We have been very privileged to visit the mouth of the Congo River at Soyo on the Angolan side of the Congo. The extent and size of the Congo River left an unforgettable impression on all of us.
The Congo River was made famous by explorers like Stanley and Livingstone and many tales have been told about their explorations and discoveries. The Congo River originates in west-central Africa. With a length of 4,700 km, it is the continent’s second longest river, the Nile being the longest. It rises in the highlands of north-eastern Zambia between Lakes Tanganyika and Malawi as the Chambeshi River.
With its many tributaries, the Congo forms the continent’s largest network of navigable waterways. However, a series of cataracts render the Congo un-navigable between the seaport of Matadi, and Kinshasa, the capital of the Democratic Republic of the Congo, as well as on the right bank Brazzaville, the capital of the Republic of the Congo.
Although the Livingstone Falls (so named in honour of David Livingstone by Henry Morton) prevent access from the sea, nearly the entire Congo is navigable in sections, especially between Kinshasa and Kisangani. Until recently, large river steamers worked the rivers. The Congo River is still a lifeline in a land with few roads or railways.
We decided to explore the lower region of the Congo River crossing over from Angola into the DRC and the Republic of Congo and were amazed by the size and extent of this river. The areas we explored stretched all the way from Brazzaville, Matadi and right down to the town of Banana (DRC) opposite Soyo (Angola) at the Congo mouth. At this point the river mouth extends over 12.km!
We crossed the Congo river the first time at Noqui and Matadi border crossing on the Angola/DRC border. At this point a bridge over the Congo river has been constructed and it was with great excitement that we made our first ‘river crossing.
To find big tankers, freighters and container ships some 140km inland from the sea was unreal and is hard to imagine to us desert dwellers.
The trip proved to be a true 4×4 adventure since the main routes (N1 in both countries), both in DRC and the Brazzaville Congo are exceptionally bad dirt roads and totally congested by literally thousands of trucks and minibus taxis. Known for abundant rain, it is not hard to imagine what these roads would look like in summer (muddy, slippery).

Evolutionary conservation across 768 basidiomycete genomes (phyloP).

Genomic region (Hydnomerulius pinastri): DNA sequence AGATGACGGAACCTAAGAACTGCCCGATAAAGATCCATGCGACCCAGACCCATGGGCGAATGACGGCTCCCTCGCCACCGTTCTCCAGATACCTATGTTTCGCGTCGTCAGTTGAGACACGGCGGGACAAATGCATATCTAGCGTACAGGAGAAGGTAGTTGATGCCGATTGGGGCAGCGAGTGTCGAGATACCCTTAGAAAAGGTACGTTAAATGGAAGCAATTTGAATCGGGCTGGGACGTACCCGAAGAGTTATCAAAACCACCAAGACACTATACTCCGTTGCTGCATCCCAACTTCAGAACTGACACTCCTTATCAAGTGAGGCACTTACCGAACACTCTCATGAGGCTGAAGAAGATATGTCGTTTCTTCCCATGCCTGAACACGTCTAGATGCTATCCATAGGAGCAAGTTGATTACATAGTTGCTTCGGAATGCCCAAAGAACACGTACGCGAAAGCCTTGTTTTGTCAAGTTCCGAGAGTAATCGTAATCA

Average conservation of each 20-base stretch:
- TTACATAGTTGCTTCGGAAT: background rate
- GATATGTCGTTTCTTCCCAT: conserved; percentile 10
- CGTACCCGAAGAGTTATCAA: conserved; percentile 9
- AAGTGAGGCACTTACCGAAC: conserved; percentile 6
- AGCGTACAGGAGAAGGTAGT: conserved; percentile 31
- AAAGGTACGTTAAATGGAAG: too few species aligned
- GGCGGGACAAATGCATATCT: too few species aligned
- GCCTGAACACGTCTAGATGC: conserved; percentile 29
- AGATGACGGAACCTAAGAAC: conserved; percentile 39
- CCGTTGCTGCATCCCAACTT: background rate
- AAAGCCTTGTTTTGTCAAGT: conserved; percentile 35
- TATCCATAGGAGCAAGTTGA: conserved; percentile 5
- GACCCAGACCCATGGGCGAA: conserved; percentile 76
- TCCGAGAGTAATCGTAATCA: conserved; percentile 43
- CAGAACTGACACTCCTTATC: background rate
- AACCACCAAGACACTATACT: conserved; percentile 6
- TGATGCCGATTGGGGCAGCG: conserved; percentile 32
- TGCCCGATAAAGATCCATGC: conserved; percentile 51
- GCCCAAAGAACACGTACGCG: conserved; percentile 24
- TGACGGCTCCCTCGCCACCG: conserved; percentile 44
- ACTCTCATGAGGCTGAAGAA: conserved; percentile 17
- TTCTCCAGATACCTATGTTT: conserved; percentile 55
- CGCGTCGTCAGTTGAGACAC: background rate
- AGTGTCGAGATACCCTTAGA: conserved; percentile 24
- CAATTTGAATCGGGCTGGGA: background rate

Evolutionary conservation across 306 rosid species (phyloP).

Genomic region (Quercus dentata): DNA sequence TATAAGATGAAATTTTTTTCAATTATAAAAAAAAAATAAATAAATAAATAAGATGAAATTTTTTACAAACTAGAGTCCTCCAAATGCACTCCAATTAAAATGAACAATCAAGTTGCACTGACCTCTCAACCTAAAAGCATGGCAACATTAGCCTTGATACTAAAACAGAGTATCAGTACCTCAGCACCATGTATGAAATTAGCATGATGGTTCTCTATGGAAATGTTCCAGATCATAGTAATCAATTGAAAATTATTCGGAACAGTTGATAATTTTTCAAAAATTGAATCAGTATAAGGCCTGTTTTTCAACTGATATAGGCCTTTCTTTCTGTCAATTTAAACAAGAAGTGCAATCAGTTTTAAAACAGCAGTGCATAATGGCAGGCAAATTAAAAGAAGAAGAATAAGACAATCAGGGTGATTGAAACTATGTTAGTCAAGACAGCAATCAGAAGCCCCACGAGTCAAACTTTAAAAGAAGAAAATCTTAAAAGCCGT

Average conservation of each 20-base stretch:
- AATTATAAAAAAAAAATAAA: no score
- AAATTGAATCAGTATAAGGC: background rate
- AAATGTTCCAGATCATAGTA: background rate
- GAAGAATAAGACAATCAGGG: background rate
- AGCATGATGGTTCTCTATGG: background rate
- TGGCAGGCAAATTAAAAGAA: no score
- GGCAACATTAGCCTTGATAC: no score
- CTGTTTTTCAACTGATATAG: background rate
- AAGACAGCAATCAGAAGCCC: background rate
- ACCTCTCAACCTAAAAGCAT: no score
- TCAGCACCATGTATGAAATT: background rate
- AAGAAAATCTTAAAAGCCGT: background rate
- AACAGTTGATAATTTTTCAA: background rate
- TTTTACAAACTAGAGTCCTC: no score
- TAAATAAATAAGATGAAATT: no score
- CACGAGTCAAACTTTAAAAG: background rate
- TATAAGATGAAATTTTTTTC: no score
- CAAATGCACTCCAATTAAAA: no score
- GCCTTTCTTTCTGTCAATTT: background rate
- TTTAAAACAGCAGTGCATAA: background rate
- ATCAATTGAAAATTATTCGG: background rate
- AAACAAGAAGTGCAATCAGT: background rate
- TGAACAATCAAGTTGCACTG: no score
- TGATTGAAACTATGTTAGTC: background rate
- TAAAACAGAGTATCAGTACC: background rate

This time of the year however, the roads are covered with red powered dust, worse than the ‘extreme’ dust you would find in the Khowarib Schlucht in Namibia!. The distance between Dolisie and Kinkala, on the way to Brazzaville, being a mere 280 kilometres, takes up to 18 hours to complete (not bad for the national N1 road). For the rest the tar roads (what are left of them) are riddled with potholes!
The good news is that Chinese contractors are working hard to construct new roads on the major routes and on the stretches that have been completed It is sheer delight to take a breather and enjoy the beautiful country and scenery – in a year or two it could be a different story all together!
The most eastern point of the Congo River, that we visited, was at Brazzaville and Kinshasa, the Capital cities of the two Congo’s that extend over kilometres along the banks of the Congo River.
Our Patrol: In these extreme conditions the Patrol has once again proven that it can and will take whatever happens, towing a heavily loaded trailer, carrying two fridges and all the camping equipment for communal use (kitchen, shower, toilet etc), water, extra fuel and supplies. We had an average consumption of 5 km to the litre, over a distance of 8,000 kilometres.
On the e difficult roads and in the extreme dust conditions fuel consumption dropped to 4 km to the litre in spite of doing only an average speed of around 20 km to the hour.
We carried a Wild Earth rooftop tent and this proved to be an extremely comfortable and versatile tent. The hard shell offers ample storage for bedding when closed and is also secured with two lockable latches. This was a trip of a lifetime and we cannot wait to return, so many roads, so little time!